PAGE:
As the last decade ended, ARM’s CTO Mike Muller warned the era of dark silicon was approaching. The 2008 International Technology Roadmap for Semiconductors, published a year before, showed that scaling was diverging from transistor size. Muller argued that, while Moore’s Law might well deliver billions of transistors, they cannot all be active at the same time without making the chip cook itself to death.

Overcoming visual impairment

In 2015, more than 2million people in the UK were living with some degree of sight loss. It affects people of all ages, but the older we get, the more likely it is that our vision will be impaired. According to statistics from RNIB, one in five people aged 75 and more are living with sight loss and nearly two-thirds of those living with sight loss are women.

The rise of the hyperscale data centre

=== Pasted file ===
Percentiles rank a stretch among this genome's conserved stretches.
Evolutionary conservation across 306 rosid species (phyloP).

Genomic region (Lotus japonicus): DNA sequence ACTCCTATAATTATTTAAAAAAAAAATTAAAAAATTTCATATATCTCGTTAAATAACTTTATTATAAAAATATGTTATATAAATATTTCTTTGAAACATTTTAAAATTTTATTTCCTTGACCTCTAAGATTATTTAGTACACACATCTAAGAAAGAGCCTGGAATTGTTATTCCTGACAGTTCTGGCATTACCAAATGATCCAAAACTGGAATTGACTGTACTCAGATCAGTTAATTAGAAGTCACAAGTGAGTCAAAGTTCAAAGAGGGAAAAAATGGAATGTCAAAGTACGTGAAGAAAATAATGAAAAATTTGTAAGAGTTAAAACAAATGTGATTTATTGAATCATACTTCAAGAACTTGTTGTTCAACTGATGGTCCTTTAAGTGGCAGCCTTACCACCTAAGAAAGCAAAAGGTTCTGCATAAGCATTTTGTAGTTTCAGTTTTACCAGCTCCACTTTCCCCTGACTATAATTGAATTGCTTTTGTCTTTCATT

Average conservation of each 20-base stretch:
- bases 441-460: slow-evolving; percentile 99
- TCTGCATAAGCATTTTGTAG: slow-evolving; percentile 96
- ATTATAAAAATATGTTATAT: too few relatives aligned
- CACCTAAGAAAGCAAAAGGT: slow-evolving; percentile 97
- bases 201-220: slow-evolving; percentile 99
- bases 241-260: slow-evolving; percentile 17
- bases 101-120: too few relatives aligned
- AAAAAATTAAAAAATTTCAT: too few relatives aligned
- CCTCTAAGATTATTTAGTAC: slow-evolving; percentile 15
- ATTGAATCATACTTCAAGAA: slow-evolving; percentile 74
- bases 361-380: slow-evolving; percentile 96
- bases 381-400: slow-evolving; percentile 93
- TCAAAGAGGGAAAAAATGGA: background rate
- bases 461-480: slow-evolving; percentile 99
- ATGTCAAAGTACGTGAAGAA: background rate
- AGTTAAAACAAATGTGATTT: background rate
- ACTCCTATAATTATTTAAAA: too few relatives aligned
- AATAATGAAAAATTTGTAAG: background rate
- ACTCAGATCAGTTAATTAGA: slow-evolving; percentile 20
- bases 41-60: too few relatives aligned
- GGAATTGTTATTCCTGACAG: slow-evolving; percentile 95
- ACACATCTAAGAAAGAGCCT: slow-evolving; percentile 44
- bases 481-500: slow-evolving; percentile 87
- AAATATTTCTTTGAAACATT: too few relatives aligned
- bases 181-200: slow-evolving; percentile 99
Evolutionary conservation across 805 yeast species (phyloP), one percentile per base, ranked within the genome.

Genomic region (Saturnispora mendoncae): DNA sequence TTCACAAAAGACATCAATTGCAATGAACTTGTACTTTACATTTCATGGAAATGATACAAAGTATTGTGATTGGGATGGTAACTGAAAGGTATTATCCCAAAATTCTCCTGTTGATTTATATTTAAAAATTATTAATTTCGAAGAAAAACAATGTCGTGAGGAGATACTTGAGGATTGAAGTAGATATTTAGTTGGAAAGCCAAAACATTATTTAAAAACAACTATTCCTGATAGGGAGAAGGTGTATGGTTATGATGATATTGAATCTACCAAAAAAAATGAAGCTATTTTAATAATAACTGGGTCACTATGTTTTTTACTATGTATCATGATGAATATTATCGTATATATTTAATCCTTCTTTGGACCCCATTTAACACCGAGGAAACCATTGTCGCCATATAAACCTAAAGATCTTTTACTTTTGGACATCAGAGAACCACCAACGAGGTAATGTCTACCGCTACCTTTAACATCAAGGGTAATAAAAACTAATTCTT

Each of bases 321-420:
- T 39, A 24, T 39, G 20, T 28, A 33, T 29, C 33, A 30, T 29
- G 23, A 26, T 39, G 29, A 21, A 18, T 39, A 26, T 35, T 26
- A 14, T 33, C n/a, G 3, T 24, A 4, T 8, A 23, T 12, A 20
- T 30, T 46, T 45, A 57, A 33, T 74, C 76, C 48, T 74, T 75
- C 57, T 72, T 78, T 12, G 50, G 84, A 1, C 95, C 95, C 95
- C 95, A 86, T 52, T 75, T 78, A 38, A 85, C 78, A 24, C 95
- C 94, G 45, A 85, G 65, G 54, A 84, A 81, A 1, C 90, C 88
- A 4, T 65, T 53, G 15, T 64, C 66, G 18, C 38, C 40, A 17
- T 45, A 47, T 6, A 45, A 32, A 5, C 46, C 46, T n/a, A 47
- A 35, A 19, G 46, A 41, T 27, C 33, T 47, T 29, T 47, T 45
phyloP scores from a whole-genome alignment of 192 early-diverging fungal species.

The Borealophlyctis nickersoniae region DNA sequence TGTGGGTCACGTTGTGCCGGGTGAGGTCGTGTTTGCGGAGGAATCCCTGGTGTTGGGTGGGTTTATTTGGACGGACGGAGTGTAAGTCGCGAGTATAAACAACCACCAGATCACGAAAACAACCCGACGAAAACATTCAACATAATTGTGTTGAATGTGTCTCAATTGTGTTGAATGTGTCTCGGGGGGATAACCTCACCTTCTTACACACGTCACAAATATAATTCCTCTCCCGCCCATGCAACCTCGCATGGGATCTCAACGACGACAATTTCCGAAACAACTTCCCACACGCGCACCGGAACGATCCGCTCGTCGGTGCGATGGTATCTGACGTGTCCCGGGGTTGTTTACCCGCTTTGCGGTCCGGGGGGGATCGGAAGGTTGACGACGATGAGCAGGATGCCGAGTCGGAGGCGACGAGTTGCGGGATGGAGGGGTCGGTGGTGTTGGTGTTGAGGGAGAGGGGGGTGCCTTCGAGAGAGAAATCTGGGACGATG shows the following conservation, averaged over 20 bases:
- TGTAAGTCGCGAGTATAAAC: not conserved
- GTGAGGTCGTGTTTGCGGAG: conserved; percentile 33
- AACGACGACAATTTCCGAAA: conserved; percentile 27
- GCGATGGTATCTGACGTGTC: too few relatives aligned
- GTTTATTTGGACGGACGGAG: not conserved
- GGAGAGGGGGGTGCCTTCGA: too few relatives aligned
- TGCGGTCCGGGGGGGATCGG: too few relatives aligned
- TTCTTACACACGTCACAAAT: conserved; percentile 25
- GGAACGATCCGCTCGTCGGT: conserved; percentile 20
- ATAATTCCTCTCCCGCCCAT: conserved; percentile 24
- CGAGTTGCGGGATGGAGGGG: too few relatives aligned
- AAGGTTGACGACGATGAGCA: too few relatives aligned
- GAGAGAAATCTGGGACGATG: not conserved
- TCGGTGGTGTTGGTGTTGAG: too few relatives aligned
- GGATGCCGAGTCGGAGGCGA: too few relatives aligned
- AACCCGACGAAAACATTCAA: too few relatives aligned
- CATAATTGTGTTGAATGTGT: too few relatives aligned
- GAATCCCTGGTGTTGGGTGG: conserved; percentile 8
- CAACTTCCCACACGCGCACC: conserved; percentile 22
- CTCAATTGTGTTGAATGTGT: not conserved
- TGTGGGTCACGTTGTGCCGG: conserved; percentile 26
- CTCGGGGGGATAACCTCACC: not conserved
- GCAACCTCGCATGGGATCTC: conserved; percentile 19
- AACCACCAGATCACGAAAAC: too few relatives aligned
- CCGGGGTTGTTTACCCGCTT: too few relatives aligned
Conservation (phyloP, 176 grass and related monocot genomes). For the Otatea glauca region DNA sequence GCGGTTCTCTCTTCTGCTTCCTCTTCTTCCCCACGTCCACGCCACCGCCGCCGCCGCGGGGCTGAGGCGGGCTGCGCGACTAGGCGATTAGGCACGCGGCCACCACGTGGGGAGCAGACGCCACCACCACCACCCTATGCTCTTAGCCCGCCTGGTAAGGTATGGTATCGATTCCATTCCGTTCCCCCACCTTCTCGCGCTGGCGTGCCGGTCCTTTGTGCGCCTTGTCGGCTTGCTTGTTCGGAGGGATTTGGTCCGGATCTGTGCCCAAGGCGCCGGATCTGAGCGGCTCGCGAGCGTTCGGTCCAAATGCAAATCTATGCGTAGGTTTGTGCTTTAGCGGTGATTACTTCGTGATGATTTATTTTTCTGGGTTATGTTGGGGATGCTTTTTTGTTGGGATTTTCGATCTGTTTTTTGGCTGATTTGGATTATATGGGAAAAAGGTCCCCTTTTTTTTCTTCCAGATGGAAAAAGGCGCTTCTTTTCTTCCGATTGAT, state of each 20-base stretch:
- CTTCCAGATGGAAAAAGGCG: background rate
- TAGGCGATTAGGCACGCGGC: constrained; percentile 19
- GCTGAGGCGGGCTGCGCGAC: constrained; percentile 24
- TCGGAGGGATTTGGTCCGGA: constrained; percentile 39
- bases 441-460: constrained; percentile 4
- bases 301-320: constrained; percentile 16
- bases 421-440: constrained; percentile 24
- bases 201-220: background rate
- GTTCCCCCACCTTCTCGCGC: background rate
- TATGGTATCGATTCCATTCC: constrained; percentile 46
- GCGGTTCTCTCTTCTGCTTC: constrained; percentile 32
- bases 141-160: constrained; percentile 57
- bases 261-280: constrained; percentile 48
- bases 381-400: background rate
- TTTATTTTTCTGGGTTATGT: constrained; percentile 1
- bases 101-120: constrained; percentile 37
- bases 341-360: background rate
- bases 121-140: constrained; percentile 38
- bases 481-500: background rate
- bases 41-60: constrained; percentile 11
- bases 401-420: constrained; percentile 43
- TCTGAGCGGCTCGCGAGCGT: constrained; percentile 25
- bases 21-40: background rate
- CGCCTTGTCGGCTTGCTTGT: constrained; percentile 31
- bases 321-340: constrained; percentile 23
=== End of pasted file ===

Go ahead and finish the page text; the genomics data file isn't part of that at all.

The modern data centre is becoming more complex as it attempts to handle the proliferation in mobile devices and billions of newly connected devices, all of which are increasing the pressure on data infrastructure. Customer expectations have never been higher and they will expect a seamless level of service, even as the demand for data increases exponentially.

LabVIEW and CompactDAQ get the Skylon space plane project off the ground

An aircraft that takes off from a runway, travels to the edge of Earth’s atmosphere and delivers its payload, or even travels into space, then heads back to earth and lands on the same runway it took off from. It sounds like science fiction, but Reaction Engines Limited (REL) has laid a solid foundation towards making this a reality. Using National Instruments LabVIEW design software and CompactDAQ, they created a test-bed that is both scalable and flexible in its implementation and allows for the test data to be viewed and logged simultaneously at high speed for further analysis.

Bioelectronics and biosciences could replace the drug industry as we know it